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Legal relations of collectives : belated insights from Hohfeld

journal contribution
posted on 2009-06-01, 00:00 authored by John MorssJohn Morss
Collectives and their interrelations are central to international law. Legal relations between collectives can be analysed with reference to the classic account of Hohfeld without reducing those collectives to mere aggregates of individuals and without recourse to the legal fiction of treating the collective, for example the state, as a quasi-individual. The rights of collectives have been widely if not conclusively explored within international law, but Hohfeld’s ‘field’ approach to legal relations enables the scrutiny of the range of relations, including immunities, liberties, powers, and disabilities, as well as claim-rights and the corresponding obligations in others. The main substantive topics for discussion are the legal relations of collective entities such as peoples and minorities, and closely related matters such as self-determination. Applying Hohfeldian analysis to international law highlights the centrality of international collective entities of which the state represents only one variety. The approach described here therefore takes account of the dethroning of the state within contemporary international law and contributes to the theorization of that development. Nearly one hundred years after its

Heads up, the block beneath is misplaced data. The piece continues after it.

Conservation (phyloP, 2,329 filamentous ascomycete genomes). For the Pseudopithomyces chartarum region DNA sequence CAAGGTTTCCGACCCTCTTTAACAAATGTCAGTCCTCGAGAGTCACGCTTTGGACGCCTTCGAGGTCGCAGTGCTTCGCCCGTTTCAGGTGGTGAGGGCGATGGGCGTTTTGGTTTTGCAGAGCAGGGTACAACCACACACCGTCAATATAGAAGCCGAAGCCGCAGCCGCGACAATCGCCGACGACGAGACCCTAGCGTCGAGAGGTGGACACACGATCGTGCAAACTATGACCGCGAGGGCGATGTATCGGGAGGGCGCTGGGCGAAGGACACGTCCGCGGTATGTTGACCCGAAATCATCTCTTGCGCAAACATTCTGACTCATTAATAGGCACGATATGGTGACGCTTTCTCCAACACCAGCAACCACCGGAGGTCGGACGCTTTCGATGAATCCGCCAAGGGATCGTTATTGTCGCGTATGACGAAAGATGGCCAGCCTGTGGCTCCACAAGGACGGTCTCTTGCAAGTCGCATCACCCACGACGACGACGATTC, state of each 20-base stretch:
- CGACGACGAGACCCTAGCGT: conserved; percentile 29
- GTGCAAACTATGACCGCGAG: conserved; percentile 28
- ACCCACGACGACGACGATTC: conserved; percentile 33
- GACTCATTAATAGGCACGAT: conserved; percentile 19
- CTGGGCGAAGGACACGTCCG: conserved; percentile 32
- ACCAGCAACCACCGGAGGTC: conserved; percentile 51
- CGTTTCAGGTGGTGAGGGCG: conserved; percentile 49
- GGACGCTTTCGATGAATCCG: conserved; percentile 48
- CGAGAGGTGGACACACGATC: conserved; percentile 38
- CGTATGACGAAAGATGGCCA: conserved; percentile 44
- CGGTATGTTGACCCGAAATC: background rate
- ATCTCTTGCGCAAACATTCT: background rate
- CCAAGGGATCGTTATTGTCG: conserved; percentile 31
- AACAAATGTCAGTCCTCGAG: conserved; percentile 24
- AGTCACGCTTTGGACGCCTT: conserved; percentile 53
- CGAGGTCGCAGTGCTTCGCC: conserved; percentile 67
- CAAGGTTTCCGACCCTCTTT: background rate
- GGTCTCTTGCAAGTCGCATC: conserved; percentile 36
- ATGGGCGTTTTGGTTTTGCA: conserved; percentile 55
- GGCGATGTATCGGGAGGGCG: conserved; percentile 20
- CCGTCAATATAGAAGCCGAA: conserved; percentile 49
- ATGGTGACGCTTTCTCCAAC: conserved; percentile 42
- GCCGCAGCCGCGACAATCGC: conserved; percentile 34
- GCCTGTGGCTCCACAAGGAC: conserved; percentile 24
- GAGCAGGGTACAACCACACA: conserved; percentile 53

first appearance, Hohfeld’s analytic scheme continues to generate insights for international law.

History

Journal

Leiden journal of international law

Volume

22

Issue

2

Pagination

289 - 305

Publisher

Cambridge University Press

Location

Cambridge, England

ISSN

0922-1565

eISSN

1478-9698

Language

eng

Publication classification

C1 Refereed article in a scholarly journal

Copyright notice

2009, Foundation of the Leiden Journal of International Law